Dr. Ron Simmons

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Dr. Ron Simmons

A woman finds blood in her husband’s underwear but can’t find it within herself to bring it up to her husband.

To Dr. Ron Simmons, this is just plain wrong, not to mention symptomatic of a community that has gone in the wrong direction for far too long. But Simmons sees a way out, a light at the end of the tunnel. And he should know. Dr. Ron Simmons has had a lot of experience in the dark tunnel that is the HIV/AIDS pandemic. Since 1992, he has raised over $12 million for Us Helping Us, People Into Living, Inc..

UHU first began meeting in 1985 in a popular black gay nightclub in Washington, DC. Today it stands as the area’s only organization geared specifically toward providing HIV-related services to black gay and bisexual men. Under Simmons’ leadership, UHU has become one of the largest gay-identified, black AIDS organizations in the country, with over 16 programs and services, 28 full-time staff and an annual budget of $2 million.

“I think Us Helping Us has a special foundation to it,” says Simmons, the group’s executive director. “Most of the ideas come from the people we serve.”

Those ideas and services are creative and varied. There are classes with a holistic slant towards good health, offering valuable information on proper nutrition, herbal therapies, internal cleansing, stress management and spiritual development. There’s the group’s sponsorship of the Positive Image Performance Company, a playback theater company. Playback theater is an original form of improvisational theater in which audience members tell stories from their lives and watch them enacted on the spot.

Us Helping Us is nothing if not well-rounded in its approach and services. In addition to community forms, risk reduction workshops, case management, and HIV testing and counseling, UHU also offers peer-led support groups for a variety of different needs. The “Brother -2- Brother” discussion group, which convenes twice a month, is the largest regular gathering of black gay men in the area.

“I like the challenge of the work,” says Simmons. “We’re an agency that gives black gay men hope. Not just around HIV, but about being homosexuals.”

In reaching out to the non-infected population of the nation’s Capitol, UHU has become a visible entity at events such as the Black Lesbian and Gay Pride Weekend, the Capital Pride Festival and Kwanzaa celebrations, where the goal is to promote HIV prevention and safer-sex. And on any given night in the DC area, gay men out for a good time might find themselves the recipients of one of 3,000 condom kits distributed weekly in bars, nightclubs and anonymous sex areas frequented by black gay and bisexual men.

The message is one of empowerment and UHU is well-equipped be the messenger. They even get the message out to a demographic often unreachable with an anonymous, “down low” HIV telephone helpline. Simmons says the group has learned a lot of nuances from the experience, including the fact that many of the “down low” callers will phone the line on Mondays to ask about their behavior from the previous weekend.

“We get calls saying things, like, “I’m not gay, but I went to this punk club and I let this guy do such-and-such, is that safe?”

Started in 1998, the helpline has served as many men’s only source of information about AIDS.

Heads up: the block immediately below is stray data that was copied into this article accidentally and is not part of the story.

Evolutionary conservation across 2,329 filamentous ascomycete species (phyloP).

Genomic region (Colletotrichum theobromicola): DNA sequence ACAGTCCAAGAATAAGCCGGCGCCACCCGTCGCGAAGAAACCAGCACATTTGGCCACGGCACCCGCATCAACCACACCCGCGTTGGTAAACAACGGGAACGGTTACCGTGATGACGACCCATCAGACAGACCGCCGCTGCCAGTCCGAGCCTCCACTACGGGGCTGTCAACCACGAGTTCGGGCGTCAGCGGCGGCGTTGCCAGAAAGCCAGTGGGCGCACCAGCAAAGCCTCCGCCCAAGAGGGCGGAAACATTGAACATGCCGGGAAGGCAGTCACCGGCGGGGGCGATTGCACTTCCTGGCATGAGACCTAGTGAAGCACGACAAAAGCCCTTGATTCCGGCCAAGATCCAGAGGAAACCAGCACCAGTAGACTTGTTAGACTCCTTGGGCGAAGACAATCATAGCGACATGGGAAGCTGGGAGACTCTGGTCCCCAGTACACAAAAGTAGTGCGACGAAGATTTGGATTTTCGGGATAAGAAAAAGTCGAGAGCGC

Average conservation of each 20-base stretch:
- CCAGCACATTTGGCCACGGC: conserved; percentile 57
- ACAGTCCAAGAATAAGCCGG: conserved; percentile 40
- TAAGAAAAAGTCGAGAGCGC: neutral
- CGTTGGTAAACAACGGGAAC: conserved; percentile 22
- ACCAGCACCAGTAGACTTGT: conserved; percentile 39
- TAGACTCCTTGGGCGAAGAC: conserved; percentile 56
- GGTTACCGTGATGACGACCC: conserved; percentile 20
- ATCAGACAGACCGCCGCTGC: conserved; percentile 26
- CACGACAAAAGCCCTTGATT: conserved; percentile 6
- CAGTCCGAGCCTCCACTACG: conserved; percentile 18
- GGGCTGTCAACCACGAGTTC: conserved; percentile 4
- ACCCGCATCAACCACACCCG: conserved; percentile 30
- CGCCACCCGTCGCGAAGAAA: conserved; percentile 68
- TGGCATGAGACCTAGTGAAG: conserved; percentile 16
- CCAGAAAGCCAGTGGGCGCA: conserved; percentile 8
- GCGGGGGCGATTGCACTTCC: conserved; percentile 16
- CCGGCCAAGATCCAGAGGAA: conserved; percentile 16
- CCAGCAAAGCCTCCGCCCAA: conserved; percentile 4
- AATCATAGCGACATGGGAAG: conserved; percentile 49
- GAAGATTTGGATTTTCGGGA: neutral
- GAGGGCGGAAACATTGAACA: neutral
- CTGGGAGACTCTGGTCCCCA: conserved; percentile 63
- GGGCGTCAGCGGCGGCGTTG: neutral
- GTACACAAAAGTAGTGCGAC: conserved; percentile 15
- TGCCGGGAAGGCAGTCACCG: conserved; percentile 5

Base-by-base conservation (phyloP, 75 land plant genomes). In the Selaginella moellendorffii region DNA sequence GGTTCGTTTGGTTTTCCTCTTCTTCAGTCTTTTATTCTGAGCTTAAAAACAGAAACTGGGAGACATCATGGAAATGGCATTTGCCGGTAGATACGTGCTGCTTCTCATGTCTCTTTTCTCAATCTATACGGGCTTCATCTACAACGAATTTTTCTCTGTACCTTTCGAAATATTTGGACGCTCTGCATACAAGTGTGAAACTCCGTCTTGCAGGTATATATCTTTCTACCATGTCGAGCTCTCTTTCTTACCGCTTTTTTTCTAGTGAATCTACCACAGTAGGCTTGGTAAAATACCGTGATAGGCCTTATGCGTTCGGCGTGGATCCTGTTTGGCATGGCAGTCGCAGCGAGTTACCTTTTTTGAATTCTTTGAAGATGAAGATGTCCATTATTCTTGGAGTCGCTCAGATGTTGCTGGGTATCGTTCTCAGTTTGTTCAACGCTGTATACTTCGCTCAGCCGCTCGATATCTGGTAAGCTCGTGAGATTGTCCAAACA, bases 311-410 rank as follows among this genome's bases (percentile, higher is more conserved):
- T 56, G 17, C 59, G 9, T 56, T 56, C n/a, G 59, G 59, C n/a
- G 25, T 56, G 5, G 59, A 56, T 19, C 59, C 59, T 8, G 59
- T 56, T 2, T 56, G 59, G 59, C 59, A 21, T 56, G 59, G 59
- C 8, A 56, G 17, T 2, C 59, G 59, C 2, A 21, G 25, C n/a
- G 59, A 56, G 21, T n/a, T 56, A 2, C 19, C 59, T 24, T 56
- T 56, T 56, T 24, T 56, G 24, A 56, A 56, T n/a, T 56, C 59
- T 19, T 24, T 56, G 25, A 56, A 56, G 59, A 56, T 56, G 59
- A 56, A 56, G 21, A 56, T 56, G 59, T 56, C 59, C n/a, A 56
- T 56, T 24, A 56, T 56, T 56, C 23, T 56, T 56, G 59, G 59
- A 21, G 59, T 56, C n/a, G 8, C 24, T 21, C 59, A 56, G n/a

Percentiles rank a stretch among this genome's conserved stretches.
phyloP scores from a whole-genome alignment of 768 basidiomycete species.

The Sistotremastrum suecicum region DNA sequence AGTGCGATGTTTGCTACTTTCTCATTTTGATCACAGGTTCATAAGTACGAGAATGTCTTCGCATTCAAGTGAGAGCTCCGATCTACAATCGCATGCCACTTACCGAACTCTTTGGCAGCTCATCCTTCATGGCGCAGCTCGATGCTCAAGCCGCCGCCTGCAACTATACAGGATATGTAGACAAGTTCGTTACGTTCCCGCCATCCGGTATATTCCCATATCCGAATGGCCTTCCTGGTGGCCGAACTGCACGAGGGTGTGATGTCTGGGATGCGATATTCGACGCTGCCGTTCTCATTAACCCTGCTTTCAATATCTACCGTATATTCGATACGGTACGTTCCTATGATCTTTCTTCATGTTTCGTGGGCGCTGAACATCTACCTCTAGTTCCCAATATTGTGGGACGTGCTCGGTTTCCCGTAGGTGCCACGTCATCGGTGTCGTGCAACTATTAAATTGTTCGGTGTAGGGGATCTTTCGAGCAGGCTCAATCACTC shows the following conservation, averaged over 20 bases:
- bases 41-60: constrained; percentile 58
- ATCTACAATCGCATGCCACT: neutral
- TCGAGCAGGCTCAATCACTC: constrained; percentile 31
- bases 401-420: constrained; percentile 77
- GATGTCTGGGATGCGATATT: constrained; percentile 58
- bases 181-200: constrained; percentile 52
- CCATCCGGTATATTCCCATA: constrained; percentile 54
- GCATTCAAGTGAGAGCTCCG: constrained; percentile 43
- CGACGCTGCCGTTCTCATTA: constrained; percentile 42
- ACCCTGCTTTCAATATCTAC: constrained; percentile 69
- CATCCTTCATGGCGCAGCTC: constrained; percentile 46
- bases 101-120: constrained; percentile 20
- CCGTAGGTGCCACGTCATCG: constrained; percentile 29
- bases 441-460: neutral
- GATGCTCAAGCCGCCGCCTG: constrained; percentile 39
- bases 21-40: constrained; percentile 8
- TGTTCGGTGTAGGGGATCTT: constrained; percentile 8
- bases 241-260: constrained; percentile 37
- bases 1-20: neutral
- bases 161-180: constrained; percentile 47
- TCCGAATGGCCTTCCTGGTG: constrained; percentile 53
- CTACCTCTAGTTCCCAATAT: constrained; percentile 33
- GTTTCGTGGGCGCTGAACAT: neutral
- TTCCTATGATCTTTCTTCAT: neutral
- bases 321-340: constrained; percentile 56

An assistant professor of communications at Howard University, Simmons is a member of the Metropolitan Washington Regional HIV Health Services Planning Council, the Executive Committee of the D.C. Mayor’s Advisory Committee on LGBT Affairs and the DC Board of Medicine. For six years, he served as a member of the DC HIV Prevention Community Planning Committee.

He earned a B.A. in Afro-American Studies, a M.A. in African History, and a M.S. in Educational Communications from the State University of New York at Albany. He received his Ph.D. in Mass Communications from Howard University and served as faculty of the Howard University School of Communications for 12 years.

His published works include: “Some Thoughts on the Challenges Facing Black Gay Intellectuals” in the anthology Brother To Brother: Collected Writings By Black Gay Men, “Sexuality, Television and Death: A Black Gay Dialogue On Malcolm X” in Malcolm X: In Our Own Image, and “Baraka’s Dilemma: To Be Or Not To Be” in Black Men on Race, Gender and Sexuality. He was also a field producer, photographer and cast member of the award winning film, Tongues Untied.

In short, Simmons’s experience runs deep. His journey has also led him to a profound perspective on the subject of AIDS and the black community.

“I need to get our people to start thinking in new and critical ways,” he says. “HIV prevention is about more than just HIV prevention for black folks. There are other issues we need to discuss that impact black experience. The lives of black people were not fabulous before HIV. We need to raise questions, think outside the box. Gay men have to push the dialogue, take our people to next step.”

Simmons wants the black community to examine ideals critical to the equation, ideals such as the belief that heterosexuality is superior to homosexuality and that any kind of homophobia is acceptable. He also believes blacks need to challenge their belief in male supremacy and female subjugation, all of which, he says, leads us to negate ourselves as individuals and as a people.

“We’ve got to stop ignoring black girls,” he says, “and redefine brotherhood. Our nieces and nephews are our responsibility. We aren’t going to get out of this thinking the way we’ve been thinking.”

Simmons is a big advocate of dialogue in places like community forms, churches, and PTA meetings and says organizations like Us Helping Us need to push envelope.

“It’s about upsetting a lot of apple carts,” he says.

And saving lives and improving the quality of life at the same time.

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